Given the unpredictability of the trade dispute, it’s difficult to say if-or-when a resolution will be reached.  The Chinese are digging in their heels and appear ready to play the long game. In the short term, the markets responded favorably to the recent ‘pause’ that resulted from the G-20 Summit.  At the very least, the current administration and their Chinese counterparts have bought themselves a little more time to work toward a resolution. In the meantime, the world is watching and global markets are reacting which, in recent weeks, has shifted focus to our next topic – The Federal Reserve.

 

The Federal Reserve

The mandate of the Federal Reserve is to support three specific goals:  maximum stable employment, stable prices, and moderate long-term interest rates.  With an unemployment rate of 3.7%, a positive jobs report in June, and inflation relatively in-check, you might be thinking, “what’s with all the talk about a rate cut?”  Well, the Federal Open Market Committee participants are looking at some of the same global data that we outlined above. As Fed Chairman Jerome Powell said in June, “Crosscurrents have reemerged, with apparent progress on trade turning to greater uncertainty with incoming data raising renewed concerns about the strength of the global economy.” 

 

Clearly, the Fed is concerned about a slowdown in the global economy, and they’ve indicated that they will “act as appropriate to maintain the current expansion.”  Still, the $20,000 question is – what will the Fed do?

 

This is where it gets interesting – there are 17 participants from the Federal Open Market Committee who provide assessments on appropriate monetary policy.  In general, these 17 participants seem to be fairly evenly split when it comes to whether or not to maintain the status quo or to cut the federal funds rate. However, of these 17 participants, only 10 are able to actually vote on FOMC policy.  Of these 10 voting members, they’ve communicated the following assessments:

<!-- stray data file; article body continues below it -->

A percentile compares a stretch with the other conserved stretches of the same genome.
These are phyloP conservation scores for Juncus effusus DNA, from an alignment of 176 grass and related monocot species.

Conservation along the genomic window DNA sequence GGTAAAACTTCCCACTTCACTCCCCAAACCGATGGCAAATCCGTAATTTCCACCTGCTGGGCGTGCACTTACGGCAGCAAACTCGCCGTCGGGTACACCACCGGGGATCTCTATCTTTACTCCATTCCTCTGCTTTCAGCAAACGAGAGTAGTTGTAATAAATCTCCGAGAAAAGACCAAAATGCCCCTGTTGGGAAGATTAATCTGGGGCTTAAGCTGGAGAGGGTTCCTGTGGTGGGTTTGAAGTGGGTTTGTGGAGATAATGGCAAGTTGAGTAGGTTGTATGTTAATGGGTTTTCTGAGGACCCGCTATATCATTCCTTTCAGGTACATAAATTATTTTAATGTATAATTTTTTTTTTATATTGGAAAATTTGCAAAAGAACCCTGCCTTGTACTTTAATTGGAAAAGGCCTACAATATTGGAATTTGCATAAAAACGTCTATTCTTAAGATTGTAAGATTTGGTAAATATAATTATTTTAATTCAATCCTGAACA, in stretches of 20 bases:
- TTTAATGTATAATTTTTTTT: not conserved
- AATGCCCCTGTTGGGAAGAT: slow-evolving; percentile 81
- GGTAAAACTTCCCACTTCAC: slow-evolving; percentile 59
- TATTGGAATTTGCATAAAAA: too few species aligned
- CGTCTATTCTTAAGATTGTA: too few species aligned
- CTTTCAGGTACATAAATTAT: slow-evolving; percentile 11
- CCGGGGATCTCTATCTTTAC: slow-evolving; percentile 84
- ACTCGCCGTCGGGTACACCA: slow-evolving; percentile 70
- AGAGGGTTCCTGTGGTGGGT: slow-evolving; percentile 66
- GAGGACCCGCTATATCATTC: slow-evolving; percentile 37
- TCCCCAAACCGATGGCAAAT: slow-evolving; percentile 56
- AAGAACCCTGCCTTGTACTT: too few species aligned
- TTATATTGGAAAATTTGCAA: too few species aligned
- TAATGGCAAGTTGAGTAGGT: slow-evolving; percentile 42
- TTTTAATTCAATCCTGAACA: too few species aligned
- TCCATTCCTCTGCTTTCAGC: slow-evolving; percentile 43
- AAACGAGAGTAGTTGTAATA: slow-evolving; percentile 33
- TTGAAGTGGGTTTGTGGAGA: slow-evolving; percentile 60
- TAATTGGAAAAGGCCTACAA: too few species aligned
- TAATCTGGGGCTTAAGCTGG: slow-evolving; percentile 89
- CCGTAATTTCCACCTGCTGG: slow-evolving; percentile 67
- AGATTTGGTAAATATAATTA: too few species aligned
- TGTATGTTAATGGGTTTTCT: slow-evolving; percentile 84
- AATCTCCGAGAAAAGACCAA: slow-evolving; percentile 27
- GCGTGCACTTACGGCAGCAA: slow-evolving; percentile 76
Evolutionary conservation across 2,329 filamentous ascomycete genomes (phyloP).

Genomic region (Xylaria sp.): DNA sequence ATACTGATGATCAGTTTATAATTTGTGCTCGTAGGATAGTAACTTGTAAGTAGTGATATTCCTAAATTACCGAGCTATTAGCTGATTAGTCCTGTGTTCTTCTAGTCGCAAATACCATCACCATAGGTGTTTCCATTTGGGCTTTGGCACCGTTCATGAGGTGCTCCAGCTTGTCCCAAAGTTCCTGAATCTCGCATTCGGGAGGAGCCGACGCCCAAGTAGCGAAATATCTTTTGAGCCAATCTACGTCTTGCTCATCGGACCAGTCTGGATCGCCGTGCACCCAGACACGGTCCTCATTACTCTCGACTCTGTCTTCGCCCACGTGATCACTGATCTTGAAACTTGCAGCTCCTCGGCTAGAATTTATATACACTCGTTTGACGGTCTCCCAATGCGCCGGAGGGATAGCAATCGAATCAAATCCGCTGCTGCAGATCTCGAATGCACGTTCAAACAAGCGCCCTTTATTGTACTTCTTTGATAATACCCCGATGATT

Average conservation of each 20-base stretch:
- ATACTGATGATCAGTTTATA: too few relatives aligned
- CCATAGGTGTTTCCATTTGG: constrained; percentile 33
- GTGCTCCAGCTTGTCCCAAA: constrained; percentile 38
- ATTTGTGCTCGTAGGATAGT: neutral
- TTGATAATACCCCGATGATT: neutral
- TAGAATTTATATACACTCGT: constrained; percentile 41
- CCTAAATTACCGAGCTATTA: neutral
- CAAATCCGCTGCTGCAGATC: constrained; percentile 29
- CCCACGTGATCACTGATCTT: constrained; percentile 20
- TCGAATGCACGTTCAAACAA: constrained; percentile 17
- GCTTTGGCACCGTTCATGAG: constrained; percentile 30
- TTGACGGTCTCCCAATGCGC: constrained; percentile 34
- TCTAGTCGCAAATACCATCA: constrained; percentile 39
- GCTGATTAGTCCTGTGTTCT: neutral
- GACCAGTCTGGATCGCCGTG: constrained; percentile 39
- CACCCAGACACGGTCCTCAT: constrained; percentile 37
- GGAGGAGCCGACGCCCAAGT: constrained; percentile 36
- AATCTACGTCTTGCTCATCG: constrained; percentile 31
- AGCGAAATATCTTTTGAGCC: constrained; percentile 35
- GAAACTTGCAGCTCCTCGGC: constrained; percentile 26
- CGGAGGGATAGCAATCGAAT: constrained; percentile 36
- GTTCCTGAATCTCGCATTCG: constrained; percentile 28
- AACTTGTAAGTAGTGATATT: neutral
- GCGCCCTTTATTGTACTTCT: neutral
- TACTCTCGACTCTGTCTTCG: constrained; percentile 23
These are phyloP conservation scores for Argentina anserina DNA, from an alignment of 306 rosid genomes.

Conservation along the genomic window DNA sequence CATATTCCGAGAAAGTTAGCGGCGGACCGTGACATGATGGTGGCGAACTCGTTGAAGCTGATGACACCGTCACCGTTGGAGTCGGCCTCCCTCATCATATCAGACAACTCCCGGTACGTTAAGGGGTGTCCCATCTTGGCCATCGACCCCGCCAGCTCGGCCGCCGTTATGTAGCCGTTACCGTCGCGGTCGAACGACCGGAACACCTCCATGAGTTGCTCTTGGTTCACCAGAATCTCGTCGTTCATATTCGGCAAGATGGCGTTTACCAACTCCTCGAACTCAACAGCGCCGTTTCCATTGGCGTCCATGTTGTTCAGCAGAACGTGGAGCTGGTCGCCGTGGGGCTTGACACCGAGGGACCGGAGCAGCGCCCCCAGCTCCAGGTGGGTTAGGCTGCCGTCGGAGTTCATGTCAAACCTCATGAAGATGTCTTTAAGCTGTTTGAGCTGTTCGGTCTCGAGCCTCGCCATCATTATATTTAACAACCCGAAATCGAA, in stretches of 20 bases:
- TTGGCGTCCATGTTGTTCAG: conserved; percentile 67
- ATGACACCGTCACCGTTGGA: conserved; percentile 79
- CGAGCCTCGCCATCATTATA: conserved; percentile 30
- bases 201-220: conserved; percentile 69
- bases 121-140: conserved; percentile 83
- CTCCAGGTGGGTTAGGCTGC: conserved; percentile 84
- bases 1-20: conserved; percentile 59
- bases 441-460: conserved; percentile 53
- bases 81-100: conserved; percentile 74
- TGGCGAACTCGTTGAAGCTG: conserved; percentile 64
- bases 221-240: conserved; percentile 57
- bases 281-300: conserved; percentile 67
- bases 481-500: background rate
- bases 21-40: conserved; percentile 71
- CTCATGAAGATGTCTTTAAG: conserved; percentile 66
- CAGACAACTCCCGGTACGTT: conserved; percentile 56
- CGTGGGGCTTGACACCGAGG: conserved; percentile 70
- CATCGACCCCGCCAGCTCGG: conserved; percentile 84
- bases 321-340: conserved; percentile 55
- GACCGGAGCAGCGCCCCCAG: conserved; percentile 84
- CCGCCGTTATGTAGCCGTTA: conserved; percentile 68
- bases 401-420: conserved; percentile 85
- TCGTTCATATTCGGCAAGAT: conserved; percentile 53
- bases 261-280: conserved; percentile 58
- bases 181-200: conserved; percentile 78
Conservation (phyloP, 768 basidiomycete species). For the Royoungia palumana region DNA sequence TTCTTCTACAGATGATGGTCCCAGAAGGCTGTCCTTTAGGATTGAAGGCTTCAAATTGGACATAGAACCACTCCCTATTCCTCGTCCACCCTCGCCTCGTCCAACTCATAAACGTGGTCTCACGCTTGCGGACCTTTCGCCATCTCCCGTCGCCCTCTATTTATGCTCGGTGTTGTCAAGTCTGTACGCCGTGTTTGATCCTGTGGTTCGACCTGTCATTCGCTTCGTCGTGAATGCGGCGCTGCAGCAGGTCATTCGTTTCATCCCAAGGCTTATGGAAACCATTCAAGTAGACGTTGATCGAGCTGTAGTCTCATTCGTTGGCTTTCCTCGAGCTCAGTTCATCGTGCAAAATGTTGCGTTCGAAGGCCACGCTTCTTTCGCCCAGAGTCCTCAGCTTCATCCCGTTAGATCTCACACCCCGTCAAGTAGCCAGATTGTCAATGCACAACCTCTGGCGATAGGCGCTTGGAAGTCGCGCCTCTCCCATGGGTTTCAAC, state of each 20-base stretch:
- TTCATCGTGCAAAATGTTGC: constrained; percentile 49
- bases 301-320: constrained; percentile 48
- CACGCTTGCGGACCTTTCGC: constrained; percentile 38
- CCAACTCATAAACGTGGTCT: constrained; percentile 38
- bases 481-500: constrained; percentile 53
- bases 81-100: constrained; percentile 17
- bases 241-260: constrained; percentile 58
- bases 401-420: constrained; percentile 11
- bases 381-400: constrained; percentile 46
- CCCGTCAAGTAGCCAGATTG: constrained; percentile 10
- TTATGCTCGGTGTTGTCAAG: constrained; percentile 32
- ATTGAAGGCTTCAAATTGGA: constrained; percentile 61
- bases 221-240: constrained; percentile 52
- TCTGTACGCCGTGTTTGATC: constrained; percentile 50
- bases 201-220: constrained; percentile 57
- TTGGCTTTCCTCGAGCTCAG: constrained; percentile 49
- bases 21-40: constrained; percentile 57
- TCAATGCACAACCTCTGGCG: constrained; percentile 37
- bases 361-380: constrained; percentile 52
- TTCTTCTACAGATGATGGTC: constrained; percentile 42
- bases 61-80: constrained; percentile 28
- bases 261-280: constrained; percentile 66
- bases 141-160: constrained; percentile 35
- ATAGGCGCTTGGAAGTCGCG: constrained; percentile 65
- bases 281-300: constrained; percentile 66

Recommended Action                                                               # of FOMC Voting Participants

Raise Fed Funds Rate by 25 basis points (.25%):                                               1

Keep Fed Funds Rate the same:                                                                           2

Reduce Fed Funds Rate by 25 basis points (.25%)                                             1

Reduce Fed Funds Rate by 50 basis points (.50%)                                             6

 

As you can see, 7 out of 10 voting FOMC participants prefer a rate cut of some kind, with 6 of these members recommending near-term rate cuts of up to 50 basis points.  Furthermore, based on the fed fund futures market, the financial markets are also anticipating that the Fed will cut rates significantly over the next 12 months. 

 

In normal circumstances, you might’ve expected a positive response from the markets based on the fact that the U.S. economy added 224,000 jobs in June – far above the 165,000 estimate.  However, stocks began to sell-off because many market participants thought that the June employment numbers might prohibit the Fed from cutting rates. What’s our take? Given that 7 of the 10 voting FOMC participants prefer to cut rates at some level, we think a rate cut of 25 basis points is still a strong possibility in July.  We also believe that the justification for a rate cut may partially shift from a fear of recession to concerns about falling inflation.